- Why should this document only highlight wild exaggerations made by one side? What about the pervasive and false assertion that ice is about to disappear from the North Pole?
- "Climate experts can't leave themselves vulnerable by citing non-peer-reviewed research or failing to respond to legitimate questions." Well, this certainly understates the matter, doesn't it? It's not just that the IPCC cited non-peer-reviewed research claiming rapid melting of Himilayan glaciers; it's that it cited bogus, made-up material from activist groups. Likewise, it's not that members of East Anglia's Climate Research Unit simply failed to respond to legitimate questions; it's that they broke the law by evading freedom-of-information requests for data used to support their scientific conclusions.
- And what would a climate change article be without a sweeping insinuation about how skeptics are funded? "From the oil and coal companies that finance the studies skeptical of climate change to conservatives who hate anything that will lead to more government regulations"... Note that the latter are characterized as ideologues, while the former are presumably only in it for the money, a rather flexible range of poisonous characterizations.
- Accusations of irrational ideological bias can certainly cut both ways. Global warming adherents often see their cause as a moral crusade. If we are indeed on the verge of global catastrophe, with little sign that people are willing to significantly reduce their energy consumption, and little sign of high yields from "renewable" energy sources, wouldn't there be a whole lot more enthusiasm for nuclear power?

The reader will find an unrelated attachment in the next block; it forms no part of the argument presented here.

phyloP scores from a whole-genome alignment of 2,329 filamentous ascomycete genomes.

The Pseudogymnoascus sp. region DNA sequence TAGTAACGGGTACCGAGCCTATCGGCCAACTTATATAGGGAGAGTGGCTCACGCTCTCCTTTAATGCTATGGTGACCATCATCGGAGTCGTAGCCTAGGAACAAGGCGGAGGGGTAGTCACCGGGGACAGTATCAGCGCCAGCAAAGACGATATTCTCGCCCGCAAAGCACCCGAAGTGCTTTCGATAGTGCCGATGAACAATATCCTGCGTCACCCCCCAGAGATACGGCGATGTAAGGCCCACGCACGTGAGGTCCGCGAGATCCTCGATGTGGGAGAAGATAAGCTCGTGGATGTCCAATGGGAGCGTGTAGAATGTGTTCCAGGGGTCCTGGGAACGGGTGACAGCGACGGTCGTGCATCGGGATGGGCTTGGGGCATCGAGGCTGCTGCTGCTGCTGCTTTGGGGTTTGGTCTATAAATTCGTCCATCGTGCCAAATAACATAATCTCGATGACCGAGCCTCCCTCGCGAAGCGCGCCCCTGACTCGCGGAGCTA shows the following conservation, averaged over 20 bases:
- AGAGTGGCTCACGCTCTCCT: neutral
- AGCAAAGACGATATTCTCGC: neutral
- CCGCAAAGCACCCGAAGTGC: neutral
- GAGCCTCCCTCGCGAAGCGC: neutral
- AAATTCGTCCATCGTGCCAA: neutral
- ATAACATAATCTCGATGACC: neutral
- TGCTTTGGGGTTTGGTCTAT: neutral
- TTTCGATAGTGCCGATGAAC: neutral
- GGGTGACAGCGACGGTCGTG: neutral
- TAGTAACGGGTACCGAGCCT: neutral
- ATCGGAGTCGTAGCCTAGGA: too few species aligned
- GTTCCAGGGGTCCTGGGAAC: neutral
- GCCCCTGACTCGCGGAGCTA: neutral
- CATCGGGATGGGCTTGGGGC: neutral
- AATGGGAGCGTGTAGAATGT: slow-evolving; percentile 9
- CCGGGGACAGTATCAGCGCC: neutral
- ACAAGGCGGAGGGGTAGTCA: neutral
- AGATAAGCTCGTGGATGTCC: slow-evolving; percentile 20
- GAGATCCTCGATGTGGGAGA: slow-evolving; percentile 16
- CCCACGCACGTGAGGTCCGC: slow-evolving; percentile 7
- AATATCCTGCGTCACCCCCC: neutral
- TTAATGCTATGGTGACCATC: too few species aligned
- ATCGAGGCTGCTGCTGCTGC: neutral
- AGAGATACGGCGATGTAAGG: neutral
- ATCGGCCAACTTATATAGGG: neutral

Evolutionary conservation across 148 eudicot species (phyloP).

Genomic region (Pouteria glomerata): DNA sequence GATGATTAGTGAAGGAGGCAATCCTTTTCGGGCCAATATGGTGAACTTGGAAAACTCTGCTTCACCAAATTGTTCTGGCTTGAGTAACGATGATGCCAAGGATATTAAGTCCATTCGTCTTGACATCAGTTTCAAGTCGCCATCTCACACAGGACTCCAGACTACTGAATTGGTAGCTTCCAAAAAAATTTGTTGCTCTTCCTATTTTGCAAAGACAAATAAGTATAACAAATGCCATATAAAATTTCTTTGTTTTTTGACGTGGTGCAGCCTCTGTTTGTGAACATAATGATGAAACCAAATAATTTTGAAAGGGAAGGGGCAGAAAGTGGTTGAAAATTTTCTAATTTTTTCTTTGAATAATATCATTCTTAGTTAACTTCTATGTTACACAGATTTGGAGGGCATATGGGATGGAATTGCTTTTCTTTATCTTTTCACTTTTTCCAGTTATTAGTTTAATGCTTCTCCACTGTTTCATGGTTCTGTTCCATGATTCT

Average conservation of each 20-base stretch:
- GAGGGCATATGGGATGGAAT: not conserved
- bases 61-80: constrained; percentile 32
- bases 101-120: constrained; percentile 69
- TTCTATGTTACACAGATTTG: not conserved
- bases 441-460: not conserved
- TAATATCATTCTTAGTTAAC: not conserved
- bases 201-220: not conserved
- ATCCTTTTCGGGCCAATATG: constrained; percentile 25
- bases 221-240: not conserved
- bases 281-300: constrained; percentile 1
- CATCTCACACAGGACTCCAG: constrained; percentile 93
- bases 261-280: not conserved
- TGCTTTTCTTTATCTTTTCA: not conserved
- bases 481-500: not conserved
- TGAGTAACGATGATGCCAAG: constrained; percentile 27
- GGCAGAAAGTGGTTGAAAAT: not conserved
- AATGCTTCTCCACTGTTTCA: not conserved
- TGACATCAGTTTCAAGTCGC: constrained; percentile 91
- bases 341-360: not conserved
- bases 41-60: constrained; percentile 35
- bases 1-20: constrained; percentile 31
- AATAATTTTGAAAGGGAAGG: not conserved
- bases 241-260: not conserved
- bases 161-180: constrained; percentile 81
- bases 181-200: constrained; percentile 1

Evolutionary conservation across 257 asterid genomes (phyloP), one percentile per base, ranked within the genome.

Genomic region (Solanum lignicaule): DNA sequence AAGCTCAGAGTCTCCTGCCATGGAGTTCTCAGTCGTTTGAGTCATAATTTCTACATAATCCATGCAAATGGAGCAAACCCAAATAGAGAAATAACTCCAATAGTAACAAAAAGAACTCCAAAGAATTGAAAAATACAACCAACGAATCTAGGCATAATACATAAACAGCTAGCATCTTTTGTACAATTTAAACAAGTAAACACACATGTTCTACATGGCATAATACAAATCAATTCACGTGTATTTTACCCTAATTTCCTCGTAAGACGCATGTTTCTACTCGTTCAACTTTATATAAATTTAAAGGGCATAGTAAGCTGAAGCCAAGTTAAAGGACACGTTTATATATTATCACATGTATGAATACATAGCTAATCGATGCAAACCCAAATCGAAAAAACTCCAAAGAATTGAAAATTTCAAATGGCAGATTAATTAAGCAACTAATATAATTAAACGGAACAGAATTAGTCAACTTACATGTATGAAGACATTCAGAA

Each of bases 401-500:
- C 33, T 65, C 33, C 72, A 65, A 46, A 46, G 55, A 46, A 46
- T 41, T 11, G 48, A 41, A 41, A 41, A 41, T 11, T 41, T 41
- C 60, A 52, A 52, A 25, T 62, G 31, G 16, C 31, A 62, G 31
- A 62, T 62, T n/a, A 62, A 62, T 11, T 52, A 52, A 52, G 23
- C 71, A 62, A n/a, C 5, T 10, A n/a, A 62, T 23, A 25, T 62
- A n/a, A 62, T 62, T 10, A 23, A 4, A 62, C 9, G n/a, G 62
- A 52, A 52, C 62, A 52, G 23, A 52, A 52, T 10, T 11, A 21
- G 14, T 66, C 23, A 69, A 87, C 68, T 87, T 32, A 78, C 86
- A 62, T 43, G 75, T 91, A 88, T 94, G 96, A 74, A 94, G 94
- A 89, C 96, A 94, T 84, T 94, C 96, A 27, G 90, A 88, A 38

- Appealing to the precautionary principle, Friedman says "investing in renewable energy, energy efficiency and mass transit" makes sense as a form of "insurance." Actually, what we are being asked to do is dramatically lower our energy consumption, which comes at great cost to living standards, and by all accounts would barely reduce CO2 levels or temperature. Such "investments" may arguably be a good idea on their own terms independent of climate panic, but they may just as well be a fantastic waste of time and effort that would be better spent on some more productive end.
- Friedman says that regardless of the effects of climate change, rising population means increased demand for renewable energy. Not exactly. It means increased demand for energy from any source, including fossil fuels.
- Finally, ice ages do not come and go "slowly." I don't know where he gets this stuff. Here are temperature readings from the last few hundred thousand years, from Antarctic ice core data from the NOAA. Click to enlarge: Granted, the word "slowly" depends on your time frame, but nonetheless those are some pretty wild 10-degree swings. That thick little squiggle on the right, by the way, represents the entire development of human civilization, during what appears to be an unusually sustained warm period. I can think of one "investment" that may be a prudent form of "insurance": come up with any way imaginable to engineer the climate to keep us from dropping into another of those ice ages.